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Why Rami Malek Chose Not To Watch Any Other Bond Villain Performances Before Filming No Time To Die

Any franchise that becomes as ubiquitous to pop culture as the James Bond series has will find itself subject to some degree of parody. Even in Daniel Craig’s era of Bond, which comes to an end in the climactic conclusion known as No Time To Die, there are still plenty of jokes made at the expense of the classic stereotypes of Bond girls and over-the-top villains. But when preparing to become the final baddie in the Craig run, actor Rami Malek avoided watching any of the villains that came before him. Instead, he wanted to focus on making Safin the most bespoke villain for Daniel Craig’s James Bond.

Rami Malek honed in squarely on the continuity of the Daniel Craig arc in his No Time To Die research, as well as Craig's performance as James Bond throughout his four previous films, for inspiration. Revealing this fact as I spoke with him to promote the film, Malek had his reasons for potentially shying away from any viewings of Goldfinger, Moonraker or, most importantly, On Her Majesty’s Secret Service. Here's how Mr. Malek described the rationale behind his process: 

For me, I thought what’s going to make this the most difficult time for Daniel’s final outing. I mean to go through Casino Royale and Quantum [of Solace], and then Skyfall and Spectre. I just watched everything he was doing, everything he had to deal with, in all those films. I tried not to look at any other villains, and made it very specific to him. For me, with Cary, I just wanted to make it more about Daniel than any other villain in the past, and what he was having to go to battle with.

Rami Malek definitely had a unique position to work from when getting into character, as he got to shape Safin with co-writer/director Cary Joji Fukunaga before he even signed on for No Time To Die. This led to the collaborators speaking over an extended period of time before shooting, which built the role into what it is today. And the path to Safin’s final form was a more difficult prospect than normal, because of the parody factor.

When Cary Joji Fukunaga previously talked about creating No Time To Die’s villain, he mentioned the pop culture imprint of past Bond villains was part of what concerned him. So it was even better that Rami Malek didn’t look back on classic villains, especially the infamous Dr. No, when putting together his own vision of Safin. Of course, that didn’t stop the public from thinking Safin was a newly remodeled version of the first James Bond villain to ever grace the screen.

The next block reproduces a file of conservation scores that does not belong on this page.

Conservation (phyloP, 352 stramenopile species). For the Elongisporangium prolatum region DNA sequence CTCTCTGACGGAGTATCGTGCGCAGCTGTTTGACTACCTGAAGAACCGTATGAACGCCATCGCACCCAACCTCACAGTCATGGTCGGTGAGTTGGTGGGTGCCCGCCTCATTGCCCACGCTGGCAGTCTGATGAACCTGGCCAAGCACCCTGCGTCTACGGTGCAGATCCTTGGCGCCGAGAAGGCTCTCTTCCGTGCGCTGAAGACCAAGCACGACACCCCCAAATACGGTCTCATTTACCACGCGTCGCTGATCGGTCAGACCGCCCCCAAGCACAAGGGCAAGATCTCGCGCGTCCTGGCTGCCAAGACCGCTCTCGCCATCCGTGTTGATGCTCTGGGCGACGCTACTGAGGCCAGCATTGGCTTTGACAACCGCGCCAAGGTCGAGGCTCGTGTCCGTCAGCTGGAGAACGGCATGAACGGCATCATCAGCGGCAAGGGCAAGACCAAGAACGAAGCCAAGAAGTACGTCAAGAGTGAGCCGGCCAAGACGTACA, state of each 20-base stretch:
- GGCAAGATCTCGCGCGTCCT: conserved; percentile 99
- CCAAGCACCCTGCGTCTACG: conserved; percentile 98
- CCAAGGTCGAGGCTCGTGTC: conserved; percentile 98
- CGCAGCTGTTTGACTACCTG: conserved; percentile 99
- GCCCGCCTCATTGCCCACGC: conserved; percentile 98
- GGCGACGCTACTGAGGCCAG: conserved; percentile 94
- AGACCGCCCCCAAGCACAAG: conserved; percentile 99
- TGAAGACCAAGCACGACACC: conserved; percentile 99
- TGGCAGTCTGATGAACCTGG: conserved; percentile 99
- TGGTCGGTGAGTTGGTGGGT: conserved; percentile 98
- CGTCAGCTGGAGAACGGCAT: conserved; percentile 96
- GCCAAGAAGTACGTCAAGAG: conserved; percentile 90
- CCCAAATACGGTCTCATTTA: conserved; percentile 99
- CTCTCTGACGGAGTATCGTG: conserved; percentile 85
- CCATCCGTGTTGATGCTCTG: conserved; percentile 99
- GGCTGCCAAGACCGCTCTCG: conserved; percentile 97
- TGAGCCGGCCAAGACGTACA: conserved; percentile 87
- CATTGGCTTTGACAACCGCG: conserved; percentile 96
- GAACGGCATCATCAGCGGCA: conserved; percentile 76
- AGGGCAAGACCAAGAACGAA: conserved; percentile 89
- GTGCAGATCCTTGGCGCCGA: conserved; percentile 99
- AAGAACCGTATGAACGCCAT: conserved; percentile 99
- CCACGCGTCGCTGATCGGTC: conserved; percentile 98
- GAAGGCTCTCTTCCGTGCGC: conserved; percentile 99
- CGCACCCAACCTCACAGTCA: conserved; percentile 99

That notion of "the new Dr. No" finally sees itself resolved in No Time To Die, but by the time those answers sink in, the comparisons are forgotten. Safin, if anything, is a newer spin on a different James Bond trope that the new era of 007 films has dug pretty deep trenches in: dark reflections of Bond himself. It's a concept that makes Rami Malek's focus on James Bond in his preparation all the more apt, especially considering some of the villains he was veering away from.

Particularly through antagonists like Skyfall’s Silva, and most recently Spectre’s Blofeld, we’ve seen the psyche of Daniel Craig’s James Bond examined in rather unique ways. Now with Rami Malek’s final boss in the Craig run of films, Safin is arguably the darkest inversion of Bond we’ve ever seen. It's all because Malek studied Daniel Craig's James Bond, rather than his enemies, with care; which is exactly what a true Bond villain would do.

Questions still surround Safin, especially for audiences who haven’t seen No Time To Die just yet. Whether you’re in a market that’s already showing the movie, or you happen to be gearing up its future opening weekend, there will be a lot to talk about when dissecting this ultimate Daniel Craig villain. And if you want to learn what else is coming to movie theaters throughout the year, head to the 2021 release schedule and take a look at what other villainy may be hiding in plain sight.

Mike Reyes
Mike Reyes

CinemaBlend's James Bond (expert). Also versed in Large Scale Aggressors, time travel, and Guillermo del Toro. He fights for The User.